Sep 5, 8pm to 10pm, Rendon Hall/Fiddler Annex @ California Jazz Conservatory 2040 Addison Street, Berkeley
open mic storytelling competition
Doors: 6:30 pm / Show: 7:30 pm
$10 (plus fees)
On Sale 8/29/18
Tickets on sale Wednesday, 8/29/18 at 12:30pm.
Prepare a five-minute story about knowledge. Gleaned from teachers or the streets, lessons learned. From the Ivy League to hard knocks, beauty school to a hospital residency. Hot for teacher, pencils down, wax on, wax off.
The Moth StorySLAM, according to the London Guardian, is "brilliant and quietly addictive." The Village Voice calls it "an exuberant moveable feast." Now that feast is moving to the Freight!
What is the Moth StorySLAM exactly? It's an open-mic storytelling competition. You're invited to watch and listen - and if you put your name in the hat, you might be selected to compete!
How to Tell a Story at The Moth StorySLAM:
First, consult www.themoth.org/events for the season line up of themes and prepare a 5 minute, true story, to be told without notes.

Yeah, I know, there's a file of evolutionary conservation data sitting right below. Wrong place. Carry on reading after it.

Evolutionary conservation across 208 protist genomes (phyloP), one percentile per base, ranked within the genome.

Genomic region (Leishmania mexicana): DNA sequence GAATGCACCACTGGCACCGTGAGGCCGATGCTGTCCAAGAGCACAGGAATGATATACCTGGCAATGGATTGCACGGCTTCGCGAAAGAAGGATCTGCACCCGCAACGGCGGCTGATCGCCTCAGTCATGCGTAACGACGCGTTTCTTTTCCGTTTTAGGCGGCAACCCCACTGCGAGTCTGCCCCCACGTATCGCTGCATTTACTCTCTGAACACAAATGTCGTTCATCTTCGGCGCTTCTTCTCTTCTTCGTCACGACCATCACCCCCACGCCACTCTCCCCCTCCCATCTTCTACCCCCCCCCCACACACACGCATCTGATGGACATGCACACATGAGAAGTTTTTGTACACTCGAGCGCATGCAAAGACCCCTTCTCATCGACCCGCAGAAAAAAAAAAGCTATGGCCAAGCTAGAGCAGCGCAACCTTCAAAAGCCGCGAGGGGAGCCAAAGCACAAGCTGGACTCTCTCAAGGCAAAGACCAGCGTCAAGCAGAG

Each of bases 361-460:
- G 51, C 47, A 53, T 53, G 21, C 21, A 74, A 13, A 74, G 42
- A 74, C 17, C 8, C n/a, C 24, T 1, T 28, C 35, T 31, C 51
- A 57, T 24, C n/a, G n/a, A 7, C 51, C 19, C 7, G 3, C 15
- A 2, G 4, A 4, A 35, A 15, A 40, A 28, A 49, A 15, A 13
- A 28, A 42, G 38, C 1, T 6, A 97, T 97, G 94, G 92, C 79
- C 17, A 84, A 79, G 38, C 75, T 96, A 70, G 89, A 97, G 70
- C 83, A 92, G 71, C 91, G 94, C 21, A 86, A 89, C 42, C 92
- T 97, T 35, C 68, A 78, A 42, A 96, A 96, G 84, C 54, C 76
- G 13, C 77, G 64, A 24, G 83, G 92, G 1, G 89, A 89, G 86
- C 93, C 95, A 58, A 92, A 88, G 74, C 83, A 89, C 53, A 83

6:30pm: Sign up to tell a story, volunteer to be on a judging team or just sit back and listen.
7:30pm (SHARP): We'll pick the first name and the show will begin. Each teller will have 5 minutes to tell his or her tale. After each story, the judges confer, and give a score. The teller with the highest score becomes our StorySLAM winner. The winner will compete with the year's other winners in our next GrandSLAM Championship.
Be forewarned: The Moth is for true stories. OK, there won't be a fact-checker there, and the FBI probably won't dig into your files to verify the names and dates and places, but please know, emphatically, The Moth is not for fiction stories. The tiny fictions and lies we tell ourselves are part of our "true stories" but fabricated people, places or events are not allowed.
The Moth is not a venue for readings; it is a venue for tellings. No notes, papers, or cheat sheets allowed. Contestants are judged on sticking to the five-minute time frame, sticking to the theme and having a story that sticks-one that has a conflict and a resolution.
No standup routines please: The Moth loves funny people but requires that all funny people tell funny stories. Steer clear of meandering endings: Your last line should be clear in your head. Start in the action and set up the stakes.
Sep 5, 9:30pm to 10:30pm, Freight & Salvage Coffeehouse, 2020 Addison Street, Berkeley, CA, 94704